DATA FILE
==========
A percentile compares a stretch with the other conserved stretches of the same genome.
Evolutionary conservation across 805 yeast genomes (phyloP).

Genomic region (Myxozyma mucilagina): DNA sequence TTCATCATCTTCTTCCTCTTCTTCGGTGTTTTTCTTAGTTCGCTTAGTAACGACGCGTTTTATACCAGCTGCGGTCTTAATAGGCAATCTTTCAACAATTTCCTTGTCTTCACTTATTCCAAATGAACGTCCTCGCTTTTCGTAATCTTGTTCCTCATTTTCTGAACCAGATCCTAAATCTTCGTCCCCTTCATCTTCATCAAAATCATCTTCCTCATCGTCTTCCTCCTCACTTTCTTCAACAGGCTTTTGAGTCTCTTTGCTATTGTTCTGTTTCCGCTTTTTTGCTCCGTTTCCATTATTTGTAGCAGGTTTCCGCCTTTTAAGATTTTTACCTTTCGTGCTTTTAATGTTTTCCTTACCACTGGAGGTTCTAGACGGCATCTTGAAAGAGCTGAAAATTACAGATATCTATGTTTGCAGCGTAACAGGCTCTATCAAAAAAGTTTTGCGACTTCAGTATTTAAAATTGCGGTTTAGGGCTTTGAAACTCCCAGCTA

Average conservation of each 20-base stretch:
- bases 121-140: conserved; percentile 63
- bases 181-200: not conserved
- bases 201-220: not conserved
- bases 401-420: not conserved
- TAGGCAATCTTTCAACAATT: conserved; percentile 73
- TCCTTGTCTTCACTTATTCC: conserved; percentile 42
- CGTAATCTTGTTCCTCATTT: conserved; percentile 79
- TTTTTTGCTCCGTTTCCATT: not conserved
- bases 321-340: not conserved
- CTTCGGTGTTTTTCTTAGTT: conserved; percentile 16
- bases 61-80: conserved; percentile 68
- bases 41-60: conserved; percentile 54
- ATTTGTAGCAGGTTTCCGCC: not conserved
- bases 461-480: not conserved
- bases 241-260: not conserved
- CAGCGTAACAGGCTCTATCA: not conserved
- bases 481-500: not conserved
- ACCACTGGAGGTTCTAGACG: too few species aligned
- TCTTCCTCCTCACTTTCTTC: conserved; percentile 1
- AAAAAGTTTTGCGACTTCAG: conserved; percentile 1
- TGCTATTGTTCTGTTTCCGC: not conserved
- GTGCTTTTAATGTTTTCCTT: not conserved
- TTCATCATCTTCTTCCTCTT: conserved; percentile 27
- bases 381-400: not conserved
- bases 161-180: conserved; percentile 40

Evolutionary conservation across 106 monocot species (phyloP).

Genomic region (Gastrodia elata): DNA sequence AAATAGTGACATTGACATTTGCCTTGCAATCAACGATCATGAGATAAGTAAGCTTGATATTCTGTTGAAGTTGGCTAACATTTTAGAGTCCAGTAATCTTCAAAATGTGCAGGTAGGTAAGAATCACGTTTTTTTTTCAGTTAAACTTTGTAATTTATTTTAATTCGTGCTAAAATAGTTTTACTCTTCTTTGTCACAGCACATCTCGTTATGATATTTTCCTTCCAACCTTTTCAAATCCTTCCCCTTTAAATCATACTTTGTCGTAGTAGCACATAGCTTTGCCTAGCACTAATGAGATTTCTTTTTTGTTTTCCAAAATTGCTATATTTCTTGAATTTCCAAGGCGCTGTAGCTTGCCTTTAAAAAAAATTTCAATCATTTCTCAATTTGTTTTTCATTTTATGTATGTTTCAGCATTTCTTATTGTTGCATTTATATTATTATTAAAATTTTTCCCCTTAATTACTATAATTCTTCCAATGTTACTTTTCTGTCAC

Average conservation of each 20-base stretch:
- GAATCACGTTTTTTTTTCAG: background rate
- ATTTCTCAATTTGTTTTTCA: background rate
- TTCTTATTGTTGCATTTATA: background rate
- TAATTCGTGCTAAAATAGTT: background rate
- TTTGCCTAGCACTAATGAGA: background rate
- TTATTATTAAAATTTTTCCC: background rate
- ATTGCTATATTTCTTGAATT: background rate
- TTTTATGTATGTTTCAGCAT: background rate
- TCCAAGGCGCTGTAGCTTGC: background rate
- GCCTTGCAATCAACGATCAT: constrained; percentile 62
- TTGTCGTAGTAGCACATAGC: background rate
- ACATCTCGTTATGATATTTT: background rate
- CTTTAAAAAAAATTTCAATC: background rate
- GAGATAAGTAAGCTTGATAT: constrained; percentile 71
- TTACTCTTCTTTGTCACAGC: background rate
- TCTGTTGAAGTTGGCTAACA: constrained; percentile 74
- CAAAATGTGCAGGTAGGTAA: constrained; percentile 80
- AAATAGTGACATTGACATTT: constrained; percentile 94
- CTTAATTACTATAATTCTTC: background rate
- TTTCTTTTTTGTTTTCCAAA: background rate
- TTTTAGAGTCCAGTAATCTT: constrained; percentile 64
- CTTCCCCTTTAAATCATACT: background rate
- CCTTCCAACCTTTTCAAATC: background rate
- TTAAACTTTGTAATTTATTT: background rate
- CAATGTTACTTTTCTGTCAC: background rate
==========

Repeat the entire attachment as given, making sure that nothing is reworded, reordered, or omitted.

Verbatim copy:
A percentile compares a stretch with the other conserved stretches of the same genome.
Evolutionary conservation across 805 yeast genomes (phyloP).

Genomic region (Myxozyma mucilagina): DNA sequence TTCATCATCTTCTTCCTCTTCTTCGGTGTTTTTCTTAGTTCGCTTAGTAACGACGCGTTTTATACCAGCTGCGGTCTTAATAGGCAATCTTTCAACAATTTCCTTGTCTTCACTTATTCCAAATGAACGTCCTCGCTTTTCGTAATCTTGTTCCTCATTTTCTGAACCAGATCCTAAATCTTCGTCCCCTTCATCTTCATCAAAATCATCTTCCTCATCGTCTTCCTCCTCACTTTCTTCAACAGGCTTTTGAGTCTCTTTGCTATTGTTCTGTTTCCGCTTTTTTGCTCCGTTTCCATTATTTGTAGCAGGTTTCCGCCTTTTAAGATTTTTACCTTTCGTGCTTTTAATGTTTTCCTTACCACTGGAGGTTCTAGACGGCATCTTGAAAGAGCTGAAAATTACAGATATCTATGTTTGCAGCGTAACAGGCTCTATCAAAAAAGTTTTGCGACTTCAGTATTTAAAATTGCGGTTTAGGGCTTTGAAACTCCCAGCTA

Average conservation of each 20-base stretch:
- bases 121-140: conserved; percentile 63
- bases 181-200: not conserved
- bases 201-220: not conserved
- bases 401-420: not conserved
- TAGGCAATCTTTCAACAATT: conserved; percentile 73
- TCCTTGTCTTCACTTATTCC: conserved; percentile 42
- CGTAATCTTGTTCCTCATTT: conserved; percentile 79
- TTTTTTGCTCCGTTTCCATT: not conserved
- bases 321-340: not conserved
- CTTCGGTGTTTTTCTTAGTT: conserved; percentile 16
- bases 61-80: conserved; percentile 68
- bases 41-60: conserved; percentile 54
- ATTTGTAGCAGGTTTCCGCC: not conserved
- bases 461-480: not conserved
- bases 241-260: not conserved
- CAGCGTAACAGGCTCTATCA: not conserved
- bases 481-500: not conserved
- ACCACTGGAGGTTCTAGACG: too few species aligned
- TCTTCCTCCTCACTTTCTTC: conserved; percentile 1
- AAAAAGTTTTGCGACTTCAG: conserved; percentile 1
- TGCTATTGTTCTGTTTCCGC: not conserved
- GTGCTTTTAATGTTTTCCTT: not conserved
- TTCATCATCTTCTTCCTCTT: conserved; percentile 27
- bases 381-400: not conserved
- bases 161-180: conserved; percentile 40

Evolutionary conservation across 106 monocot species (phyloP).

Genomic region (Gastrodia elata): DNA sequence AAATAGTGACATTGACATTTGCCTTGCAATCAACGATCATGAGATAAGTAAGCTTGATATTCTGTTGAAGTTGGCTAACATTTTAGAGTCCAGTAATCTTCAAAATGTGCAGGTAGGTAAGAATCACGTTTTTTTTTCAGTTAAACTTTGTAATTTATTTTAATTCGTGCTAAAATAGTTTTACTCTTCTTTGTCACAGCACATCTCGTTATGATATTTTCCTTCCAACCTTTTCAAATCCTTCCCCTTTAAATCATACTTTGTCGTAGTAGCACATAGCTTTGCCTAGCACTAATGAGATTTCTTTTTTGTTTTCCAAAATTGCTATATTTCTTGAATTTCCAAGGCGCTGTAGCTTGCCTTTAAAAAAAATTTCAATCATTTCTCAATTTGTTTTTCATTTTATGTATGTTTCAGCATTTCTTATTGTTGCATTTATATTATTATTAAAATTTTTCCCCTTAATTACTATAATTCTTCCAATGTTACTTTTCTGTCAC

Average conservation of each 20-base stretch:
- GAATCACGTTTTTTTTTCAG: background rate
- ATTTCTCAATTTGTTTTTCA: background rate
- TTCTTATTGTTGCATTTATA: background rate
- TAATTCGTGCTAAAATAGTT: background rate
- TTTGCCTAGCACTAATGAGA: background rate
- TTATTATTAAAATTTTTCCC: background rate
- ATTGCTATATTTCTTGAATT: background rate
- TTTTATGTATGTTTCAGCAT: background rate
- TCCAAGGCGCTGTAGCTTGC: background rate
- GCCTTGCAATCAACGATCAT: constrained; percentile 62
- TTGTCGTAGTAGCACATAGC: background rate
- ACATCTCGTTATGATATTTT: background rate
- CTTTAAAAAAAATTTCAATC: background rate
- GAGATAAGTAAGCTTGATAT: constrained; percentile 71
- TTACTCTTCTTTGTCACAGC: background rate
- TCTGTTGAAGTTGGCTAACA: constrained; percentile 74
- CAAAATGTGCAGGTAGGTAA: constrained; percentile 80
- AAATAGTGACATTGACATTT: constrained; percentile 94
- CTTAATTACTATAATTCTTC: background rate
- TTTCTTTTTTGTTTTCCAAA: background rate
- TTTTAGAGTCCAGTAATCTT: constrained; percentile 64
- CTTCCCCTTTAAATCATACT: background rate
- CCTTCCAACCTTTTCAAATC: background rate
- TTAAACTTTGTAATTTATTT: background rate
- CAATGTTACTTTTCTGTCAC: background rate